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Rockhounding in the Gem State

As it turns out, Idaho truly is quite the gem state (Abigail Taylor, KBOI)

One Boise school is giving students a hands-on way to learn geology.

Rockhounding, or the hobby of collecting rocks from nature, is popular in the state of Idaho and now, students at Timberline High School are finding it can also be educational.

"You talk about a club where all you do is walk around and collect rocks, [that] sounds extremely boring on the surface," said Alex Mikhalev, a Senior. "But, you get into it and there's a lot more to it. You can make some really cool stuff."

It all starts with the search.

The students go on field trips throughout Idaho and into Oregon to find stones, ranging from agate to jasper.

The field trips are paid for largely through fundraising that the students do themselves. They're happy to do it because they say the hunt for rocks is the best part.

"You know that you picked that [rock] up off the ground yourself and made it into this beautiful thing," said Megan Byres, a Senior. "It's a really cool feeling."

As it turns out, Idaho truly is quite the gem state.

"Idaho has a lot of really interesting geological uniqueness," said Alex Howard, a Senior. "You can find a lot of interesting stuff if you look hard enough. That's why rock hounding is really popular [here], because you can find really nice things within the boundaries of Idaho."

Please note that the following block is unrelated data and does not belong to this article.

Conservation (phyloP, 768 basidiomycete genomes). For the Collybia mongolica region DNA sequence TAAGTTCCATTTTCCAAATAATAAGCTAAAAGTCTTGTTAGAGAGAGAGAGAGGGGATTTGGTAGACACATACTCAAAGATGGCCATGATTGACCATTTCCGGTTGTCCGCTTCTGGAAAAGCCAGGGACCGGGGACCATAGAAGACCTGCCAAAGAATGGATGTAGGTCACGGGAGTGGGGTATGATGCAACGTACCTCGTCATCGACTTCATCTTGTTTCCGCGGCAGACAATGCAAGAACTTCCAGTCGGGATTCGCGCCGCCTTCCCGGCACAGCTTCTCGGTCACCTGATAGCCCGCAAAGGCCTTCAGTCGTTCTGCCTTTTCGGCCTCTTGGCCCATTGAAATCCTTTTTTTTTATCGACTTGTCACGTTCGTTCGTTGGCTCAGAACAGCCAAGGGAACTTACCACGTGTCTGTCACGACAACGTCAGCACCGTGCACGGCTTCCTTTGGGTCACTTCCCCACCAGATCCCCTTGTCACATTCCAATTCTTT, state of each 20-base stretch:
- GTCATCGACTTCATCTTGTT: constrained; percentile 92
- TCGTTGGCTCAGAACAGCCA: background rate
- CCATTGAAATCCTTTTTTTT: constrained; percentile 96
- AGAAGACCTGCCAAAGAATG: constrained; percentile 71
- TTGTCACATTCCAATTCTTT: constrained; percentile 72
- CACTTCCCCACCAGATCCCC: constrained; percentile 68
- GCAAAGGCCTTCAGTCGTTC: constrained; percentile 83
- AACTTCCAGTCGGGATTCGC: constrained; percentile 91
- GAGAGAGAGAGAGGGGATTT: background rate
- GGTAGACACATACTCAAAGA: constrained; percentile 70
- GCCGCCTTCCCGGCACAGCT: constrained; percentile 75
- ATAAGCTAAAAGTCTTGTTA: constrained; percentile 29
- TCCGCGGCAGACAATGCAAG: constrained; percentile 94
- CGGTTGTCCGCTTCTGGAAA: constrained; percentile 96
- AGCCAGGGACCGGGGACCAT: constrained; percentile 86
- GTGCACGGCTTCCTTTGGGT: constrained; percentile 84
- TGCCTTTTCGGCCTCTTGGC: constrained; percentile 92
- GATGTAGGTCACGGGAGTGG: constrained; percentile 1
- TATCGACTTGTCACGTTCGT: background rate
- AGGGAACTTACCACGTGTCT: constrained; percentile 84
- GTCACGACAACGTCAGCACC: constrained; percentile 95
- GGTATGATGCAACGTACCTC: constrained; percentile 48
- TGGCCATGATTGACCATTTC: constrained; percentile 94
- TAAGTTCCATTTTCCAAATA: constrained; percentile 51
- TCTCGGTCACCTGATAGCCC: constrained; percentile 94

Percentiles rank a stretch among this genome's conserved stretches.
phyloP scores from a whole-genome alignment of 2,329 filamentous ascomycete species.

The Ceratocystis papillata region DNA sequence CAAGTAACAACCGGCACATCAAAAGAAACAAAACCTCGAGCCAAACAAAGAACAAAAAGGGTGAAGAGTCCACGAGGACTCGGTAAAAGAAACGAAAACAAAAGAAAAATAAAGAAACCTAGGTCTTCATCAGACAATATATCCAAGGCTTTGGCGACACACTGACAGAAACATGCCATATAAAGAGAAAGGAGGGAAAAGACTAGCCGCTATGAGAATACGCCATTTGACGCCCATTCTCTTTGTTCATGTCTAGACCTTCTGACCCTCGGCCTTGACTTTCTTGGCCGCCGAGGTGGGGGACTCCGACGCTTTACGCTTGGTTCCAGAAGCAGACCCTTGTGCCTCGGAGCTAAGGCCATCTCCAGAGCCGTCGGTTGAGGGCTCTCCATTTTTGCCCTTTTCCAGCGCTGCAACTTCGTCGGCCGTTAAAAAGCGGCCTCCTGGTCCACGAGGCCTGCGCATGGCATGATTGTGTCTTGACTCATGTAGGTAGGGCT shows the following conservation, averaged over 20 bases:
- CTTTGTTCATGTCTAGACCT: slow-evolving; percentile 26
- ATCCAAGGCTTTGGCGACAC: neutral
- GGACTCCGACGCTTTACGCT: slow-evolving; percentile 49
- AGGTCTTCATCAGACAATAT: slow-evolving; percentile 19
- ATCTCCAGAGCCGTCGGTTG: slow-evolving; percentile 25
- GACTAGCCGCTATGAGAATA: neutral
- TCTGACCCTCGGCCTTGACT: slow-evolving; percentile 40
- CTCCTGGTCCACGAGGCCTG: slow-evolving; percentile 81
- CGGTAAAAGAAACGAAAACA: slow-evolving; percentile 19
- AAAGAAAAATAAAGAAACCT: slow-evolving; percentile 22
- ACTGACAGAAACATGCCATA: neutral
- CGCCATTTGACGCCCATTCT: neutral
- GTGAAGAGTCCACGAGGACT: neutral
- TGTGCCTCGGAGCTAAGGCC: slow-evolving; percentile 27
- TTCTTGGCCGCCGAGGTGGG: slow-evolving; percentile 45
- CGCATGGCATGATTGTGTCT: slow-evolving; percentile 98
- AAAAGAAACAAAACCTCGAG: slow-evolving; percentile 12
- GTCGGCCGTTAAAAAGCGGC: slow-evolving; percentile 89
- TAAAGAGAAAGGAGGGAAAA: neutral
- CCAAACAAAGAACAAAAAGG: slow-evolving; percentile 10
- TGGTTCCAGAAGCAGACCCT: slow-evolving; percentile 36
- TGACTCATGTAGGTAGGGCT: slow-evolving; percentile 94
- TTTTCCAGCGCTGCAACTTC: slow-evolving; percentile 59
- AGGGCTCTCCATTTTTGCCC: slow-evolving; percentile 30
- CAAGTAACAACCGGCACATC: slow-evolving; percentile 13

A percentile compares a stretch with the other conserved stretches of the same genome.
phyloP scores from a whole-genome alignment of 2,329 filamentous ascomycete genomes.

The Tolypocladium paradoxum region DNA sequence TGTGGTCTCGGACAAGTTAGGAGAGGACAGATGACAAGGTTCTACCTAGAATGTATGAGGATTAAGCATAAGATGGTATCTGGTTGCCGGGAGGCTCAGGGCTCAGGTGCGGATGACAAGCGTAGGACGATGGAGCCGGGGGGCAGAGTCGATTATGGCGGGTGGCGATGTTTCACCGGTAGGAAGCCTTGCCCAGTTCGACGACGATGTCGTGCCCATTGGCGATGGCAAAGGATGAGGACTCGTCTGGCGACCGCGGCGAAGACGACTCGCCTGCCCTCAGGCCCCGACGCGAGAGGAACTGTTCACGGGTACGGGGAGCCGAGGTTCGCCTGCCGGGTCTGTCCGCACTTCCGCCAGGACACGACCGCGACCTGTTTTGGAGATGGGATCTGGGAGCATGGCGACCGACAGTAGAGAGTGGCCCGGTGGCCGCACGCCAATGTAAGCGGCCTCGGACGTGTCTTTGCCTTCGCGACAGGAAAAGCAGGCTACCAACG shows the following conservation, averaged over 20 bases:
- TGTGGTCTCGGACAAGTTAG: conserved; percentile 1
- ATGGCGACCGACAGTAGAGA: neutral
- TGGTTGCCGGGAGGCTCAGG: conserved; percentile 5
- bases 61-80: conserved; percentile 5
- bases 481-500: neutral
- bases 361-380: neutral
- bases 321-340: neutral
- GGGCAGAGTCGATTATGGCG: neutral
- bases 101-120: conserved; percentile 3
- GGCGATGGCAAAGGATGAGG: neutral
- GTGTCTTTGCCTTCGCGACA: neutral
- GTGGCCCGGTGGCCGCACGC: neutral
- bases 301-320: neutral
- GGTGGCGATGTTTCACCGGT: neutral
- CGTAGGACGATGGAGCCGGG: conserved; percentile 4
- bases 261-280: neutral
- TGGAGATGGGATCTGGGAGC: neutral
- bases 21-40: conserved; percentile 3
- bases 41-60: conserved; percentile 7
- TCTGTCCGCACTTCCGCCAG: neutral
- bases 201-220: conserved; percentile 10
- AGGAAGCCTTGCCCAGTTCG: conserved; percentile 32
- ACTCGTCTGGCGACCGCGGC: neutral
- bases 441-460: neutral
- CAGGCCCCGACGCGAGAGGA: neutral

After the students dig up their perfect gems, that's when the lapidary work begins, or in layman's terms... the cutting and polishing.

Thanks to a recent grant from CapEd, the club now has a new rock polishing machine that makes the process much smoother.

“It’s really nice. I did a lot of work on the old machine last year," said Megan Byres. "It would take about six hours to finish a rock all the way through, from the cutting to polishing. With this new one, it takes about an hour and a half. So, it’s so much better. I really love it!”

Many of the students agree that the lapidary process is the most challenging, because there are practically a million ways to do it wrong and only one way to do it right.

"When you grind it, you run the risk of chipping it or damaging it, said Keaton Poe, a Junior. "So, you have to be extra careful in that step."

Once they've delicately shaped their stone, the students can choose to keep it the way it is or wire wrap it to really make it shine.

It's not a simple process, but the students say it's worth it.

"It's taught me to persevere and work with it because it's going to be an amazing product in the end," said John Pierre, a Sophomore.

The grant from CapEd will also help fund more rockhounding field trips for the club.

The club's leader, Greg Sandmeyer, said that kind of support from the community, helps the rockhounding club be at the caliber it is. It's the only high school rockhounding club of it's kind in the Treasure Valley.

The Idaho Gem Club also provides an invaluable amount of support to the club.

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